Mary Jo Tully
Mary Jo Tully
Portland faith leaders took part in a vigil at City Hall Dec. 16, calling for an end to Islamophobia.

“The terrorism that has occurred at San Bernardino, in Paris, and what is happening throughout the world no more defines Islam than the Crusades or the Inquisition defines Christianity,” said Mary Jo Tully, chancellor of the Archdiocese of Portland.
Standing behind Tully were rabbis, ministers and an imam.  

“It seems to have become a part of human nature that people look for a community that they perceive as embodying what they fear,” Tully said. “Almost every Muslim alive bears no direct culpability for terrorist acts. These are attacks on every faith community, including Islam.”

Over the past weeks, a man set fire to a a California mosque and a woman hurled slurs and hot coffee at Muslims praying in the San Francisco Bay area.  

“We stand by the principle that to attack any religion in the United States is to do violence to the religious freedom of all,” Tully told the crowd at City Hall.

Tully criticized those who make a “simplistic connection” between Islam and violence, explaining that conflicts erupt under complex circumstances.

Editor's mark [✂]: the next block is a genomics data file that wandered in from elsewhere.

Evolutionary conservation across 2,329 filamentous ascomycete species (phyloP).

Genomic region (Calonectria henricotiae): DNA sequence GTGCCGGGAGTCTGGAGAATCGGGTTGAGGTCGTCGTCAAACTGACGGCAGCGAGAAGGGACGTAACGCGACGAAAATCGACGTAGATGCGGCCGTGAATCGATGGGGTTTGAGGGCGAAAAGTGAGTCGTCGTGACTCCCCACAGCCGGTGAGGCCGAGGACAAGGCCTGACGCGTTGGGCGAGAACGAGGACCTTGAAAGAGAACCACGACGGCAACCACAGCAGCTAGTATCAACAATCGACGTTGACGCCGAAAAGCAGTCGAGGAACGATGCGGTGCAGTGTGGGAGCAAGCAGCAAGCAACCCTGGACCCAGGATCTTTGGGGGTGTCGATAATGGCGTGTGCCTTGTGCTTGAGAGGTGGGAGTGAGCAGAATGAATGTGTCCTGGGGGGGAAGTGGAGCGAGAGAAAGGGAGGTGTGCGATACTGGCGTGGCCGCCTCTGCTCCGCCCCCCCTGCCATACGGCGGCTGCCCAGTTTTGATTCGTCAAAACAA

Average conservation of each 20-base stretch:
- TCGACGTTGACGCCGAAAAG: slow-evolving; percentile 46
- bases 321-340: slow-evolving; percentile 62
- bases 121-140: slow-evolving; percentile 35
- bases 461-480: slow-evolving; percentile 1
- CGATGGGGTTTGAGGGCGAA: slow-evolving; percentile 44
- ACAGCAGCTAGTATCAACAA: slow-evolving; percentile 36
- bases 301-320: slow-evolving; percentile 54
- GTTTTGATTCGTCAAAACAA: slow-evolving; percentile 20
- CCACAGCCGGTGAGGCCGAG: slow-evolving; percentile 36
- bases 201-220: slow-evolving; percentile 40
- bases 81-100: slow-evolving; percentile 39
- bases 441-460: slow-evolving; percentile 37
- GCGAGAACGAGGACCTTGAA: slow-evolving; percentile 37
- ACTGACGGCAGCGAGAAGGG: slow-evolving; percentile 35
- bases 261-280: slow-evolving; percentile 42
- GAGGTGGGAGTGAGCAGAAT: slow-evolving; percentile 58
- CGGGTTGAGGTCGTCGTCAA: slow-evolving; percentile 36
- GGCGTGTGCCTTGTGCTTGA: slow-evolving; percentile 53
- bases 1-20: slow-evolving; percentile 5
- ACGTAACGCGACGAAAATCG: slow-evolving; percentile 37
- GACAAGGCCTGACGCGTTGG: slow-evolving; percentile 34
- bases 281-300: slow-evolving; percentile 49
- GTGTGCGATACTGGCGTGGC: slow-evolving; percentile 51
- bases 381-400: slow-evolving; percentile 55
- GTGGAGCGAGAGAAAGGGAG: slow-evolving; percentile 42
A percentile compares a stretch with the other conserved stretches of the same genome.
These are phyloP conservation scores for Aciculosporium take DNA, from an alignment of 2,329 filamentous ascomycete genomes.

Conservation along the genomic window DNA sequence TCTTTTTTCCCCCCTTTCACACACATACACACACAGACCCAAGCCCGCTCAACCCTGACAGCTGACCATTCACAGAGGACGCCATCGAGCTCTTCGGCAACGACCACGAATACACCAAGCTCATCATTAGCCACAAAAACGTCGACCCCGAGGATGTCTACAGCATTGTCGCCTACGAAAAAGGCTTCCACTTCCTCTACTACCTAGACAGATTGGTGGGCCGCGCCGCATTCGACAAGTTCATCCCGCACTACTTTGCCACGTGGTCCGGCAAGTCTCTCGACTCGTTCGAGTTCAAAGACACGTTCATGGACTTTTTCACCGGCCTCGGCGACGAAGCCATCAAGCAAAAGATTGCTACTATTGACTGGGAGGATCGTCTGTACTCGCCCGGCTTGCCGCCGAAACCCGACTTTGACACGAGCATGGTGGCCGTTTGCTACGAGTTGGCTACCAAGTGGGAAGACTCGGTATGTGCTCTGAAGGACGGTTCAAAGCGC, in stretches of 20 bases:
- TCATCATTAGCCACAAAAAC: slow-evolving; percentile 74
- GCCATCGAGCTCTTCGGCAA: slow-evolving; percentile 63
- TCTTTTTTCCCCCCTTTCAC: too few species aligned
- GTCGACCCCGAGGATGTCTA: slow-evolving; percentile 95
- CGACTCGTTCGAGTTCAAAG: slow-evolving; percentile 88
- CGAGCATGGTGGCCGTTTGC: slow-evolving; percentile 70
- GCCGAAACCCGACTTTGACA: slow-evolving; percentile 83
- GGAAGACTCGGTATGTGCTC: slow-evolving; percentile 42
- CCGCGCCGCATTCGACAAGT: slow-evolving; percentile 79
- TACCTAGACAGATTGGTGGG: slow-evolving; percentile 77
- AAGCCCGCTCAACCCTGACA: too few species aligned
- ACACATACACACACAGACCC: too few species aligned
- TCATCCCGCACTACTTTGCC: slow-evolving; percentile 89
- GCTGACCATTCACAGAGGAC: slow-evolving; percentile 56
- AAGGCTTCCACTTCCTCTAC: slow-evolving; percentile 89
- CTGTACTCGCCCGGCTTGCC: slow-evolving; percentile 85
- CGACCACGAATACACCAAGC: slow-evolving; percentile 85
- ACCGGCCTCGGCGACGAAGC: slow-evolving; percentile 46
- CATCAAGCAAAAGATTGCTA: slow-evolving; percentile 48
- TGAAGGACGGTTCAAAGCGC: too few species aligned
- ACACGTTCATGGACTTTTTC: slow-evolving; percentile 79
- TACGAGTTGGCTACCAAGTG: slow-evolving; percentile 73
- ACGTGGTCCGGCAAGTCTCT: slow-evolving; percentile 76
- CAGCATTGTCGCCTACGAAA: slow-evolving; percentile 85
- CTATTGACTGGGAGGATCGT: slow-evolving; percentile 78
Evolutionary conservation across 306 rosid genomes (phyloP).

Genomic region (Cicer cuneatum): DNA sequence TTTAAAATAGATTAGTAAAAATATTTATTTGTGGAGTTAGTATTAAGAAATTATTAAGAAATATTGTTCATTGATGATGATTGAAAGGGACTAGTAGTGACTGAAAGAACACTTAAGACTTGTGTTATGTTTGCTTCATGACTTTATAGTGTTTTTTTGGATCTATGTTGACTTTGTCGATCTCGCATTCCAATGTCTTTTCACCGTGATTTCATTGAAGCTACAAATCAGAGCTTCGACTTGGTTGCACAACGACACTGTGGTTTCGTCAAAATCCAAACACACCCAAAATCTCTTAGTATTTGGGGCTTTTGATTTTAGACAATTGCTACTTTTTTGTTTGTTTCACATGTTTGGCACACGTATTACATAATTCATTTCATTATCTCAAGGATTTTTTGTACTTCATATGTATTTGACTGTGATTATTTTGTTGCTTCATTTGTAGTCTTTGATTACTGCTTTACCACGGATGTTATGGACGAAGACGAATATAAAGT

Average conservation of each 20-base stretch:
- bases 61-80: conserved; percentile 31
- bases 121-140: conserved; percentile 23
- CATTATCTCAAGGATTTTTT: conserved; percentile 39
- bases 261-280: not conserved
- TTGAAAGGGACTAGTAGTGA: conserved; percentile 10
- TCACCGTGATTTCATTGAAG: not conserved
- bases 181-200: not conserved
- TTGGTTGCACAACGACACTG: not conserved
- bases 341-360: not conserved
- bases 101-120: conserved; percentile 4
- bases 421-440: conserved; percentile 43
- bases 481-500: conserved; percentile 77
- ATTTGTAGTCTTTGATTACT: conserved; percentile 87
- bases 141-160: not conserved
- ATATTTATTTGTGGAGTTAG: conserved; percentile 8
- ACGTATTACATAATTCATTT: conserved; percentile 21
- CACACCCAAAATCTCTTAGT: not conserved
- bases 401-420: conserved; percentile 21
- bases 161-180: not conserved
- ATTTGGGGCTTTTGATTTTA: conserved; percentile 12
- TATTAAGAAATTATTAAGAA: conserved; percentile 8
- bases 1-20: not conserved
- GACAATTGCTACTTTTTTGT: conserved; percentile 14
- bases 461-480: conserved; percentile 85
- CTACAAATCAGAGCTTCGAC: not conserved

“Our times challenge all of us to come to a deeper level of understanding and engagement with Islam,” she said. “We are those who have the power to say: ‘Be not afraid.’ My greatest wish is that each of you will speak words of peace to your family, to your friends, and to your acquaintances. Let those words drown out words of fear and hostility.”

The group gathered in advance of a City Council vote to approve a resolution condemning the spread of Islamophobia.

“At times like these, when many are sowing seeds of division and fear, it is heartening to know that there are good people in Portland taking a stand to uphold equal rights for all people,” said Wajdi Said, executive director of Portland’s Muslim Educational Trust.